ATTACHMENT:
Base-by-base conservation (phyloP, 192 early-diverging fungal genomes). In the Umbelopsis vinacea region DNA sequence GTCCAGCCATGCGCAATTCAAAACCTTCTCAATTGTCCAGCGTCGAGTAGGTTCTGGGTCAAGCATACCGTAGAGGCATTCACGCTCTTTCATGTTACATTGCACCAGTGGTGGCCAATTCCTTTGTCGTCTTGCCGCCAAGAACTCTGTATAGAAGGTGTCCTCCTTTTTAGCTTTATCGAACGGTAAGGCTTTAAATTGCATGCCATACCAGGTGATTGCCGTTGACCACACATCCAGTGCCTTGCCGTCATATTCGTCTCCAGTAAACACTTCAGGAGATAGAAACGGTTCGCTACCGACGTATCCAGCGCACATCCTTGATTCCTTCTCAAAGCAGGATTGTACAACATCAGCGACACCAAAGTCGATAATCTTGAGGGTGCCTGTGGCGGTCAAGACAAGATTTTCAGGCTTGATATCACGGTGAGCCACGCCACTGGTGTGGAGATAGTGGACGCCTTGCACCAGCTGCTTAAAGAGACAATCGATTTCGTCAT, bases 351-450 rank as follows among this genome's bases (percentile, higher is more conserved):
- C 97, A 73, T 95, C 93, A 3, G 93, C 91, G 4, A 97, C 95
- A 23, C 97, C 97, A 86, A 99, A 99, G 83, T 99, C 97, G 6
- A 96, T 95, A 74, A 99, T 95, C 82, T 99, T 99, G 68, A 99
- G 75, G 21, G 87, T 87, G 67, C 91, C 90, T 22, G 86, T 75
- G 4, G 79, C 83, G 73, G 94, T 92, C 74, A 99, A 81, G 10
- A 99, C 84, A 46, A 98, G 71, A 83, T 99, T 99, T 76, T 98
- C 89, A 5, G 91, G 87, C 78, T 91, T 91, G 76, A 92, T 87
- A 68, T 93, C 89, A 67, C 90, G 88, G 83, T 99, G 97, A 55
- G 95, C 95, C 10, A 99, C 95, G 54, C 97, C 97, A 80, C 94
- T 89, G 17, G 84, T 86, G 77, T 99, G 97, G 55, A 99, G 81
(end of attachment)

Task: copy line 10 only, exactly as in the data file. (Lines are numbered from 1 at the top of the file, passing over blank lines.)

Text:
- G 95, C 95, C 10, A 99, C 95, G 54, C 97, C 97, A 80, C 94